I also found going uphill to also be less strenuous compared with walking on foot or snowshoeing. The only thing I can’t do comfortably is go downhill and that’s largely due to the fact that I have never skied before. I just can’t master the Pizza!

The further we traveled, the harder the rain become. By the time we reached Bagley Creek, the rain was falling about as hard as it could and we were both pretty soaked. We dismounted and headed into the forest along the creek to find some shelter. After some lunch, it started to sleet a bit and we mulled over what to do. My backpack glistened from all the water that was saturating it. I didn’t relish the thought of pulling out my gear in this weather!

In the end, we decided to hike a ways downstream to scout the lower stretch of river. The going was tough due to postholing through the snowpack. We traveled down about 100 yards and looked down at the scene I’ve photographed above. I was immediately drawn to the trace snow randomly covering a stretch of the gravel beach alongside the creek. After some careful zigzagging down the slope, we hit beach and I quickly set up to take a few shots.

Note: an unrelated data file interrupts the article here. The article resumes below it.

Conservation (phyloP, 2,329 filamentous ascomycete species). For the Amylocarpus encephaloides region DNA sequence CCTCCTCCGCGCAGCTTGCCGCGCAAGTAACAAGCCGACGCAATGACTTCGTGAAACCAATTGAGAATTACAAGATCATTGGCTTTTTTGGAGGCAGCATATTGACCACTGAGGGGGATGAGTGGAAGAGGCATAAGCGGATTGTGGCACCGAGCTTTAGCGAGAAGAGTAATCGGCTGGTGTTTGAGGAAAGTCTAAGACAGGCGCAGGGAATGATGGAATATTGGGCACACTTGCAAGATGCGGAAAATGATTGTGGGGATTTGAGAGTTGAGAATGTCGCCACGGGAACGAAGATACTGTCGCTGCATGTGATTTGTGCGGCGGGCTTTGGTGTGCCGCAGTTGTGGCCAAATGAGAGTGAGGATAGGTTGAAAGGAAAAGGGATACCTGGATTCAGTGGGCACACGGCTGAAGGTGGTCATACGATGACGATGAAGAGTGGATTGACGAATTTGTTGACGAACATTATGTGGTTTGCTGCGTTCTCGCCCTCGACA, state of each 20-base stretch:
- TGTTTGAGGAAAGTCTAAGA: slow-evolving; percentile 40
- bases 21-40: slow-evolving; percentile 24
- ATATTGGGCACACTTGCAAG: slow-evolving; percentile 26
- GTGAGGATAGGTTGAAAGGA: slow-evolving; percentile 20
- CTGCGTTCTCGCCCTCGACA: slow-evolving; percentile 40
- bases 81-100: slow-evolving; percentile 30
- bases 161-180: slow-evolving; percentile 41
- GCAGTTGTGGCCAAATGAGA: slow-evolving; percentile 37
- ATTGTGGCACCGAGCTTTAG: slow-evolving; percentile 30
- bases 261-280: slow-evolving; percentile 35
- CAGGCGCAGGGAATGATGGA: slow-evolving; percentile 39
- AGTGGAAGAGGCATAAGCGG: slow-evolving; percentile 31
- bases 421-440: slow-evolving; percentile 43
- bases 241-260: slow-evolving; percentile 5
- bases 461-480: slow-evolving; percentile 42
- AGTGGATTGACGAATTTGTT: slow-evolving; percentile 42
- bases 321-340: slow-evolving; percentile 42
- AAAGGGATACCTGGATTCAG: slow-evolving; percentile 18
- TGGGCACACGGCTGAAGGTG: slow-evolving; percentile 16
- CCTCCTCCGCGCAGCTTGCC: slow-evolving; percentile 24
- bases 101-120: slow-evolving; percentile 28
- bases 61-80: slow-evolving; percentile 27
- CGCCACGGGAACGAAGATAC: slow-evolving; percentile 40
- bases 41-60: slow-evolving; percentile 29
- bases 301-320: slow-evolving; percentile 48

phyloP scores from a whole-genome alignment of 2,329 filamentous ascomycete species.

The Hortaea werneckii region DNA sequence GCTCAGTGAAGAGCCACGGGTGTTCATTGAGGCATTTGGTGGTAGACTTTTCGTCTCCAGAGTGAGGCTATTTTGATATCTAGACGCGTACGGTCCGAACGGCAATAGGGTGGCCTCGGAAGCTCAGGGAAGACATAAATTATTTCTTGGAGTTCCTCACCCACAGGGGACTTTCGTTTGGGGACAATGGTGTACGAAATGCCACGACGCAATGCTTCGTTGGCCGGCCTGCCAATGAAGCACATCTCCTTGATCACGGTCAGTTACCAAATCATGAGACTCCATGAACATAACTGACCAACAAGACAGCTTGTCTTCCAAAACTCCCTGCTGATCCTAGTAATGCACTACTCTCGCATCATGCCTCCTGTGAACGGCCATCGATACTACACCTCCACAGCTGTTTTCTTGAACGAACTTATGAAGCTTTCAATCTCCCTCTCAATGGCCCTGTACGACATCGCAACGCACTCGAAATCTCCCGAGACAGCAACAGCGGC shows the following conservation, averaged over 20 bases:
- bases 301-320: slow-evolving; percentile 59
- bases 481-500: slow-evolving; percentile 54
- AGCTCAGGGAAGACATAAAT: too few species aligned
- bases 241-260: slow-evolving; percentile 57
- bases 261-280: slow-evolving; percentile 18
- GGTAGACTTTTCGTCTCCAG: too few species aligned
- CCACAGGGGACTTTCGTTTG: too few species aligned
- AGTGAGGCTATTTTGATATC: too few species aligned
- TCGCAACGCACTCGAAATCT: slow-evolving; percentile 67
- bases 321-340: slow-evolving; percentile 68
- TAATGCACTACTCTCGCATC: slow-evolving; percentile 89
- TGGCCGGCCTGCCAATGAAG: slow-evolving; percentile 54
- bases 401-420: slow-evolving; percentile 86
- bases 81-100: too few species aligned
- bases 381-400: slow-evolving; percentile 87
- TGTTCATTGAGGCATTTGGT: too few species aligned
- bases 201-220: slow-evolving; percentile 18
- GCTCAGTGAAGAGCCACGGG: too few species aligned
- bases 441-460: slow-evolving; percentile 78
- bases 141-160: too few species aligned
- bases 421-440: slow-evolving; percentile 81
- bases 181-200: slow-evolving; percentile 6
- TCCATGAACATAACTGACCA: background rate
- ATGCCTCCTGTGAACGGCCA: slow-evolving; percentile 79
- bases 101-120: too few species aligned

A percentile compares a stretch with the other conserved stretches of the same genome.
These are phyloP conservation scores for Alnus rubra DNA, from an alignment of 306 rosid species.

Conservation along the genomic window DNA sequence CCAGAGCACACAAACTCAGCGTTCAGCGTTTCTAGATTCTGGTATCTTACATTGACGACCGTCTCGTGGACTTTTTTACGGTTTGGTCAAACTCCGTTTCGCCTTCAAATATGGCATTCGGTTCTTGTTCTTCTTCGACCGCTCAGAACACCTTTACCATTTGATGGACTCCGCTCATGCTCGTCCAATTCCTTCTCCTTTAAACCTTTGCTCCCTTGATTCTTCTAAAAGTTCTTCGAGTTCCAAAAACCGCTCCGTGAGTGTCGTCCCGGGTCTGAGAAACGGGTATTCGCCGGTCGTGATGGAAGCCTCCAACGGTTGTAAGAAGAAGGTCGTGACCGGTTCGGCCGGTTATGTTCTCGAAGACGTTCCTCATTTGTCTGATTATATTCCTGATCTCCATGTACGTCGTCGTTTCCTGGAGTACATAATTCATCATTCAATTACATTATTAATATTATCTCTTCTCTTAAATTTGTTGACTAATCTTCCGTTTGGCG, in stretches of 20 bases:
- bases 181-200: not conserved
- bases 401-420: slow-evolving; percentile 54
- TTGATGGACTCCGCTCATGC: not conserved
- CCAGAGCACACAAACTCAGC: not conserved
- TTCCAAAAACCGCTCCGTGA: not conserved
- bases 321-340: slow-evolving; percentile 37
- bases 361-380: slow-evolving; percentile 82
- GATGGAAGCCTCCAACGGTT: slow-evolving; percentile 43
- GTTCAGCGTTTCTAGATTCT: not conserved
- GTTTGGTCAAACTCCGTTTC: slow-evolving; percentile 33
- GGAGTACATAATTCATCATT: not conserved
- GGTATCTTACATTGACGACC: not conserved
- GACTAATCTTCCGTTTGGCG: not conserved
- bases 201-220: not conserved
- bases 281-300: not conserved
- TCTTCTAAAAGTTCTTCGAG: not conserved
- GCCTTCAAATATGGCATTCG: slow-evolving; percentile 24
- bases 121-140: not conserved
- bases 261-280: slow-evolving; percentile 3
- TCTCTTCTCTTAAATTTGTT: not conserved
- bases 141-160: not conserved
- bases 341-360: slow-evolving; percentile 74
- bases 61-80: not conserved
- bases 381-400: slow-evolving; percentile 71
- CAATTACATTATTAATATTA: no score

I was now on my third set of gloves and knew it was just time to head back to the truck as fast as possible. Back on the trail, we geared back up and began our way back. My friend noticed that his cross country gear had failed so he had to walk out while I practiced my technique a bit more. Eventually we made it back to the parking lot and were completely drenched. The parking lot was a sea of slush and we stripped down our gear as fat as humanly possible.

It was a divine feeling once we began to feel the heater’s warmth. It took most of the 2 1/2 hour drive just to physically feel dry! Despite the brutalness of the conditions, it was actually fun! I picked one of the worst days of weather to learn how to cross country ski. Things should get only get better with much better conditions. I already have some plans for next weekend which I’m hoping will pan out nicely.

Oh- yes, I did fall but only once!

In the Clouds..